NASA gives up on tiny Lunar Flashlight probe’s troubled moon ice mission
NASA has given up on the planned moon mission of its tiny Lunar Flashlight cubesat, which aimed to hunt for water ice in shadowy craters near the moon’s south pole.
The briefcase-sized Lunar Flashlight launched atop a SpaceX Falcon 9 rocket last December. It was a ride-along payload on a mission whose chief aim was to send the private Japanese company ispace’s robotic Hakuto-R lander toward the moon.
Lunar Flashlight was supposed to be moon-bound as well. But it experienced problems with its technology-demonstrating propulsion system, failing to generate enough thrust to reach lunar orbit as planned.
The mission team troubleshot the problem for nearly six months but couldn’t crack it. So, today (May 12), NASA announced that it was calling an end to Lunar Flashlight’s planned mission.
“Technology demonstrations are, by their nature, higher risk and high reward, and they’re essential for NASA to test and learn,” Christopher Baker, program executive for Small Spacecraft Technology in the Space Technology Mission Directorate at NASA headquarters in Washington, D.C., said in a statement (opens in new tab) today.
“Lunar Flashlight was highly successful from the standpoint of being a testbed for new systems that had never flown in space before,” Baker added. “Those systems, and the lessons Lunar Flashlight taught us, will be used for future missions.”
Related: These two tiny spacecraft will help pave the way for astronauts to return to the moon
Among those successes, NASA officials said, were the cubesat‘s Sphinx flight computer, a low-power, radiation-resistant variant developed by the agency’s Jet Propulsion Laboratory in Southern California, and the probe’s upgraded radio, known as Iris.
“Featuring a new precision navigation capability, the radio can be used by future small spacecraft to rendezvous and land on solar system bodies,” NASA officials wrote in today’s statement.
The mission team also successfully tested Lunar Flashlight’s four-laser reflectometer, suggesting that it could indeed have spotted water ice on the floors of moon craters.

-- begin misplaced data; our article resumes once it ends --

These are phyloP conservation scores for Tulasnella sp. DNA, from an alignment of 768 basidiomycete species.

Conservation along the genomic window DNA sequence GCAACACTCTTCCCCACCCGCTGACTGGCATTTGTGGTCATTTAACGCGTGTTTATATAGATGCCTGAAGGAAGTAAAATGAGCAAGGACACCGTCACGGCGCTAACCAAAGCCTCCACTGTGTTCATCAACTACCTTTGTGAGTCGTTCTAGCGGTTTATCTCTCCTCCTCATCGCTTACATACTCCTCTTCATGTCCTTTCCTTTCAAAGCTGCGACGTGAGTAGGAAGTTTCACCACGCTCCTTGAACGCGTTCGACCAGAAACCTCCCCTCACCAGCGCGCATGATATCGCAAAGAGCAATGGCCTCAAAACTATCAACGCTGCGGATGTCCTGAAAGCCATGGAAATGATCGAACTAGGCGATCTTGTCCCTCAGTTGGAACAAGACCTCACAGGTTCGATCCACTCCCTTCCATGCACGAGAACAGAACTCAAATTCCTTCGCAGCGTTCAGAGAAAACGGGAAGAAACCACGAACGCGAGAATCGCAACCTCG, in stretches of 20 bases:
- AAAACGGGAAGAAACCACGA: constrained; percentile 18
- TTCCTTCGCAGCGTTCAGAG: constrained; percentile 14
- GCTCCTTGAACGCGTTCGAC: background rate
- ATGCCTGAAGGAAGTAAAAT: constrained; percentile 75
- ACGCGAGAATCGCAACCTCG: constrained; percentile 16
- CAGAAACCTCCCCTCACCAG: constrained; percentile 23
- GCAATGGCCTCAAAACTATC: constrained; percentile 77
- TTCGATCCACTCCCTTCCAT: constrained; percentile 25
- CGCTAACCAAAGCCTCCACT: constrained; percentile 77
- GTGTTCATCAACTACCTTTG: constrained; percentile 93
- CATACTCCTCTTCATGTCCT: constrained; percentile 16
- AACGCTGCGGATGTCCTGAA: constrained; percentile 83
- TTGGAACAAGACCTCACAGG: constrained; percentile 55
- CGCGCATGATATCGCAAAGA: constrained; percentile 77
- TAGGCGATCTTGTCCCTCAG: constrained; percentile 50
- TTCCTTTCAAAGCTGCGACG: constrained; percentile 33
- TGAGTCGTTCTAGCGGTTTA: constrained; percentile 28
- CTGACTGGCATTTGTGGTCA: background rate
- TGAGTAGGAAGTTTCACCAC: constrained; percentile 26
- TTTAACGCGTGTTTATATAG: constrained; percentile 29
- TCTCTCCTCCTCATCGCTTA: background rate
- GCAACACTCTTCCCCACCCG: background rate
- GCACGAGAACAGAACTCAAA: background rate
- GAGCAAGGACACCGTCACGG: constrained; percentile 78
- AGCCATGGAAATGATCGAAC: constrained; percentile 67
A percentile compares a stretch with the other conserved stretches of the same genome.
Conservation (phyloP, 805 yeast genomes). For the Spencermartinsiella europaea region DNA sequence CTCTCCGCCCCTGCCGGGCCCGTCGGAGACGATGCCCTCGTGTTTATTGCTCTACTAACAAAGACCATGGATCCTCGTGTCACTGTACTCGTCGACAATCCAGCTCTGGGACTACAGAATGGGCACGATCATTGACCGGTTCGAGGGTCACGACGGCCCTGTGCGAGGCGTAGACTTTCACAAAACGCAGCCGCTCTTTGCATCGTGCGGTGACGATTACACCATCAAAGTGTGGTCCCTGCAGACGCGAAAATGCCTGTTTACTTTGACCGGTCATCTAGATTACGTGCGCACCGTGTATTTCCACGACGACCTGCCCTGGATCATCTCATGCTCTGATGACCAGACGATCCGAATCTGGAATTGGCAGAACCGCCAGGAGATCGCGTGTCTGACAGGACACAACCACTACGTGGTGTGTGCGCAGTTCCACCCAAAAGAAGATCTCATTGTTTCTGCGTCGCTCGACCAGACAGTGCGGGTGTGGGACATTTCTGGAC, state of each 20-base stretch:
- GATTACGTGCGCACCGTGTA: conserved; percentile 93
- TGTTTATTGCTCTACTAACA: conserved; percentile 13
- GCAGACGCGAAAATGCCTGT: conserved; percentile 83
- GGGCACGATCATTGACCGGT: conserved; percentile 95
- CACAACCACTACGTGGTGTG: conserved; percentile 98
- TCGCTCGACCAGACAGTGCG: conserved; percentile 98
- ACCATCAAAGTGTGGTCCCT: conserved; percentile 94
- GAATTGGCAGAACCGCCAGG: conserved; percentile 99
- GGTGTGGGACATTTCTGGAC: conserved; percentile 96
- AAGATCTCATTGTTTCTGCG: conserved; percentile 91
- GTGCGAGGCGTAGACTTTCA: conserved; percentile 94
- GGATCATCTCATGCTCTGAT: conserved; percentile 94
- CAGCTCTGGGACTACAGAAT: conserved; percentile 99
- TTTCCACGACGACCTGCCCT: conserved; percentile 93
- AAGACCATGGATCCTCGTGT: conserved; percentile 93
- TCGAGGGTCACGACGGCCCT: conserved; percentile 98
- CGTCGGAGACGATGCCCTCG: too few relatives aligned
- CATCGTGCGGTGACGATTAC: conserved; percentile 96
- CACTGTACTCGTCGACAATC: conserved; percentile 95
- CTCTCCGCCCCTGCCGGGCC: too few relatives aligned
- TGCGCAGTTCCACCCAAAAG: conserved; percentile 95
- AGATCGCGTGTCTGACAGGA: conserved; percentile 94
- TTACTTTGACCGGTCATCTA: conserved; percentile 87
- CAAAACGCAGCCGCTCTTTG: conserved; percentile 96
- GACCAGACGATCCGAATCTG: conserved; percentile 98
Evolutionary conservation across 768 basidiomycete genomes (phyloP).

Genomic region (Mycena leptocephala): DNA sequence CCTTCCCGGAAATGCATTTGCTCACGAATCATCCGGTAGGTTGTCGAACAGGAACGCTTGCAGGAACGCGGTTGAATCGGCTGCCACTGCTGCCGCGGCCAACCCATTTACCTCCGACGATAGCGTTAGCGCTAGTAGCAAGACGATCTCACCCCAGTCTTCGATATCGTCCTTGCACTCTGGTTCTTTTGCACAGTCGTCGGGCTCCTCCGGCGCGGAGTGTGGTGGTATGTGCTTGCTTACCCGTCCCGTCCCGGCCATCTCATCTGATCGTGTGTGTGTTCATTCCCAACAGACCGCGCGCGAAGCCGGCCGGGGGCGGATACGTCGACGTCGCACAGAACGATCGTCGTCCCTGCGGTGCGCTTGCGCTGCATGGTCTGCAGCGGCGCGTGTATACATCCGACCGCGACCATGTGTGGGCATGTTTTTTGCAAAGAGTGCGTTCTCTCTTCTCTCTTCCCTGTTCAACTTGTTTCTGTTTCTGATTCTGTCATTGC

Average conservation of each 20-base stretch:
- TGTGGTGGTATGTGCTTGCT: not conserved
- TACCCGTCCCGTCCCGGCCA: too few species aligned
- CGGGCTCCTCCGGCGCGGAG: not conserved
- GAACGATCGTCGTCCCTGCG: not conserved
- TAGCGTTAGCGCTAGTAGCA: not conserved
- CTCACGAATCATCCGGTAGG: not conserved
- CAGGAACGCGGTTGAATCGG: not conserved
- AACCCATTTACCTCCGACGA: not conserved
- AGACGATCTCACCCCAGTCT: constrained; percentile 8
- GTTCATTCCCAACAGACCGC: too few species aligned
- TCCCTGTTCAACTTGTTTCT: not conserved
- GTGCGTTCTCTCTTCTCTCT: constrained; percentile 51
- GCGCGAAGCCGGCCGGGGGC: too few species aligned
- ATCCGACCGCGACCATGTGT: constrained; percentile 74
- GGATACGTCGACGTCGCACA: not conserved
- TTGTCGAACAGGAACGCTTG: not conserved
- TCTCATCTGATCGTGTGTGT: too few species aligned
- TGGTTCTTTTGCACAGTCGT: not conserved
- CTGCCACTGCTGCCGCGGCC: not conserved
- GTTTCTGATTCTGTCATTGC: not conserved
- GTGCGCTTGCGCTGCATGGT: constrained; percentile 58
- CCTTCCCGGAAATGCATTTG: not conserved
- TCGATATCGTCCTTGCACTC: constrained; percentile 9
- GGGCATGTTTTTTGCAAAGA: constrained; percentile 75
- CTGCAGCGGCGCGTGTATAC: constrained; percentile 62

“It’s disappointing for the science team, and for the whole Lunar Flashlight team, that we won’t be able to use our laser reflectometer to make measurements at the moon,” Barbara Cohen, the mission’s principal investigator at NASA’s Goddard Space Flight Center in Greenbelt, Maryland, said in the same statement.
“But like all the other systems, we collected a lot of in-flight performance data on the instrument that will be incredibly valuable to future iterations of this technique,” Cohen said.
Lunar Flashlight’s miniaturized propulsion system was a new type of technology as well, employing 3D-printed parts and “green” propellant. It appears that the thrusters’ fuel-feed system got clogged with some type of debris — metal shavings or powder, perhaps — that prevented them from firing at full capacity, NASA officials said.
Mission team members tried several tactics to dislodge the debris, including increasing the fuel pressure to levels far above normal. But nothing worked in time for the probe to achieve its planned lunar orbit.
But Lunar Flashlight isn’t necessarily dead. Most of the probe’s systems are still functioning well, and NASA could end up assigning it a new task.
“After having traveled out past the moon, Lunar Flashlight is now moving back toward Earth and will fly past our planet with a close approach of about 40,000 miles (65,000 kilometers) on May 17,” agency officials wrote in today’s update. “The cubesat will then continue into deep space and orbit the sun. It continues to communicate with mission operators, and NASA is weighing options for the future of the spacecraft.”
Lunar Flashlight’s ride-along partner also failed to achieve all of its mission goals: Hakuto-R ended up crashing during its lunar landing attempt on April 25. But, like Lunar Flashlight, the Japanese lander notched a number of successes along the way. For example, it successfully reached lunar orbit, demonstrating the viability of many of the systems ispace will use on future lunar missions.
Mike Wall is the author of “Out There (opens in new tab)” (Grand Central Publishing, 2018; illustrated by Karl Tate), a book about the search for alien life. Follow him on Twitter @michaeldwall (opens in new tab). Follow us on Twitter @Spacedotcom (opens in new tab) or Facebook (opens in new tab).